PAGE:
I note today that a report criticises the move away from a fully funded and appropritely staffed full time armed forces in favour of a larger 'reservist' contingent. 70 years on from D Day, would the respondent feel that this is appropriate due to the 'global financial crisis'? I imagine not if we find ourselves under military or other threat requiring a military response - therefore why should the Fire and Rescue service be any different? When you require an emergency response you want to know it is there, immediately, appropriately funded (in all aspects) and populated with well trained, motivated and young/fit enough to rescue you, your family, your belongings, your livelihood etc etc.
We are NOT 'all in it together', that is a political myth; unfortunately there are those that would prefer to swallow the political spin rather than do their own homework.
Presumably Bcfc1186 would have everyone take part in a 'race for the bottom' where all workers T&C's are devolved to the lowest common denominator - at which point the Government has got what it wants; a social underclass that they can manipulate and continue to tread on whilst looking after their business and poilitical allies. The comment made suggests he/she knows little about the dispute, the reasons behind it or the landscape in which it has been caused. The ripping up of existing pension arrangements and their replacement with those that only benefit one side financially (the Government) but have implications for public safety courtesy of a change in normal pension age are not conducive to an effective emergency service. 'Work longer (into an age where operational response is compromised), pay more (they're already paying one of the highest pension premiums @ 12.2% of pensionable income) and get less on retirement (with massive penalties for going arly under any circumstance)' coupled with huge cuts in central/local funding are likely to result in one thing; a higher risk to the communities served! When Benefit fraud costs the UK over £1 Billion per annum and tax avoidance £5 Billion plus, it would be far more sensible for the Government to tackle these first before making swathes of cuts that fundamentally affect public safety and the lives during service and post-retirement of those individuals willing and capable of risking their own lives for the safety and security of others. I note today that a report criticises the move away from a fully funded and appropritely staffed full time armed forces in favour of a larger 'reservist' contingent. 70 years on from D Day, would the respondent feel that this is appropriate due to the 'global financial crisis'? I imagine not if we find ourselves under military or other threat requiring a military response - therefore why should the Fire and Rescue service be any different? When you require an emergency response you want to know it is there, immediately, appropriately funded (in all aspects) and populated with well trained, motivated and young/fit enough to rescue you, your family, your belongings, your livelihood etc etc. We are NOT 'all in it together', that is a political myth; unfortunately there are those that would prefer to swallow the political spin rather than do their own homework. SlipperyWhenWet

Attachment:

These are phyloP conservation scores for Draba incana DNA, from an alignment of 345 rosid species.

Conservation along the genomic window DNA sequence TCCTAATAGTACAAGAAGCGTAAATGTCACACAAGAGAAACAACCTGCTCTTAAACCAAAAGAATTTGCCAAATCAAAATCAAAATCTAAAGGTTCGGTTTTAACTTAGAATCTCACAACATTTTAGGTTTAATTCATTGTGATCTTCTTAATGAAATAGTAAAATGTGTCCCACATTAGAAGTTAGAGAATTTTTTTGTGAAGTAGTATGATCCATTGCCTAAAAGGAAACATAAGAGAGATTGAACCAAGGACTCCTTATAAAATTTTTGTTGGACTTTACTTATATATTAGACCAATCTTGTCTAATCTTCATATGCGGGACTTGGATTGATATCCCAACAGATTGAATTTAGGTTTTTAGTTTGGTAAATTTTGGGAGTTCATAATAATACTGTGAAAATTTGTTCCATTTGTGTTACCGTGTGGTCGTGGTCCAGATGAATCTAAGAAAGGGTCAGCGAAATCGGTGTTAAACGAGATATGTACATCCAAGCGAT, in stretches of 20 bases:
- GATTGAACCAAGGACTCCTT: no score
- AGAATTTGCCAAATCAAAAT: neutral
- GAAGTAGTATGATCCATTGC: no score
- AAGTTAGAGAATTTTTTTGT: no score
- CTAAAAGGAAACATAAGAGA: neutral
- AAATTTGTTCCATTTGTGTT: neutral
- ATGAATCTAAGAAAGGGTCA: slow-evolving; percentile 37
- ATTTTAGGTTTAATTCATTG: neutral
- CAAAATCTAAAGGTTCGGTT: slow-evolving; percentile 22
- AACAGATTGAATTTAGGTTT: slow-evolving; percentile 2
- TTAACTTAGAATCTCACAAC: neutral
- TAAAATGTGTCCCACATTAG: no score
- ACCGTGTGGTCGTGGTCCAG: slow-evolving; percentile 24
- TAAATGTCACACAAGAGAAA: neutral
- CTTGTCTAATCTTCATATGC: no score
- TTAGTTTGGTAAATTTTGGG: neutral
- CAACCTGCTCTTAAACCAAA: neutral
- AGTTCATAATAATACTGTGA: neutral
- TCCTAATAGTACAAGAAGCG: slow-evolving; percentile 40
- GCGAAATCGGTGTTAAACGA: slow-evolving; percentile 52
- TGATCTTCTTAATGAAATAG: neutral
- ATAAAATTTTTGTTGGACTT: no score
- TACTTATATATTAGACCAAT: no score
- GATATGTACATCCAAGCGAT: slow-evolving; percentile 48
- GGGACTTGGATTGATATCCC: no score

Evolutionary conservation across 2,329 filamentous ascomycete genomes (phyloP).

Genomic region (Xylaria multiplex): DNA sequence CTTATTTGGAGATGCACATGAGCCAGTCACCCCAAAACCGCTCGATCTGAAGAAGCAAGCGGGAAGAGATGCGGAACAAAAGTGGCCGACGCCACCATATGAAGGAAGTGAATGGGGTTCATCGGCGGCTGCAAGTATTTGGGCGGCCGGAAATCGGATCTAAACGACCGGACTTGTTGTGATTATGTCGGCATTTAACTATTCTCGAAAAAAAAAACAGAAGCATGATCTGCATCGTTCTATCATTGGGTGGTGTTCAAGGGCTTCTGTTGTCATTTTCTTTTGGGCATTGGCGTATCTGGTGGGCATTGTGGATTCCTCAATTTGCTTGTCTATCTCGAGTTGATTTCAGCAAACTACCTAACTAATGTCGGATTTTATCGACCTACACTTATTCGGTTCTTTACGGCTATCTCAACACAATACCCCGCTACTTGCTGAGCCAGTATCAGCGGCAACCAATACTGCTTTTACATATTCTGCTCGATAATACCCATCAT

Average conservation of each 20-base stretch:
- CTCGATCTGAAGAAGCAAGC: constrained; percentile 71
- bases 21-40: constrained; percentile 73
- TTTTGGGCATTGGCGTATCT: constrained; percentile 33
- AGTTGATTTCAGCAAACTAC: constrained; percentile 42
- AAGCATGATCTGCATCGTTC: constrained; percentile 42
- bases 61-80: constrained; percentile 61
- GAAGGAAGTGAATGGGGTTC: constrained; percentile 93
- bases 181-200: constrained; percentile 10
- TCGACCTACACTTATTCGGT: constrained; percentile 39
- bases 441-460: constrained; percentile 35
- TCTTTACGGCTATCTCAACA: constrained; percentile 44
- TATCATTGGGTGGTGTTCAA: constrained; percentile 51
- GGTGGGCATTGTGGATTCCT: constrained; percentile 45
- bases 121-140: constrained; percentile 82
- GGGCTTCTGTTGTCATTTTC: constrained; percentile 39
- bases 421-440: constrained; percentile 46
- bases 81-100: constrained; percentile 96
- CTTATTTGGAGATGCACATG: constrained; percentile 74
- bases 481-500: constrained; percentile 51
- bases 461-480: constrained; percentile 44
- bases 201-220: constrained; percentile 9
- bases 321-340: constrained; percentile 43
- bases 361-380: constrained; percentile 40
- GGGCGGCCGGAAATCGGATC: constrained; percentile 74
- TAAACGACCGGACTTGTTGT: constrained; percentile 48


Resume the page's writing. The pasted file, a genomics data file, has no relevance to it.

• Score: 15

4:25pm Wed 11 Jun 14

Andy-Apache says...

I'm no pensions expert, but neither are you by the sound of things so...

1) It is not a race to the bottom. Remember British Leyland, whose assembly line workers figured they should be paid as much as the boss? That worked out well eh?

2) They pay a lot into their pension so they can retire early. If they didn't retire early, they wouldn't pay so much per month. Seems pretty straightforward to me.

3) No.2 is a choice they made. Did it come as a surprise? Really??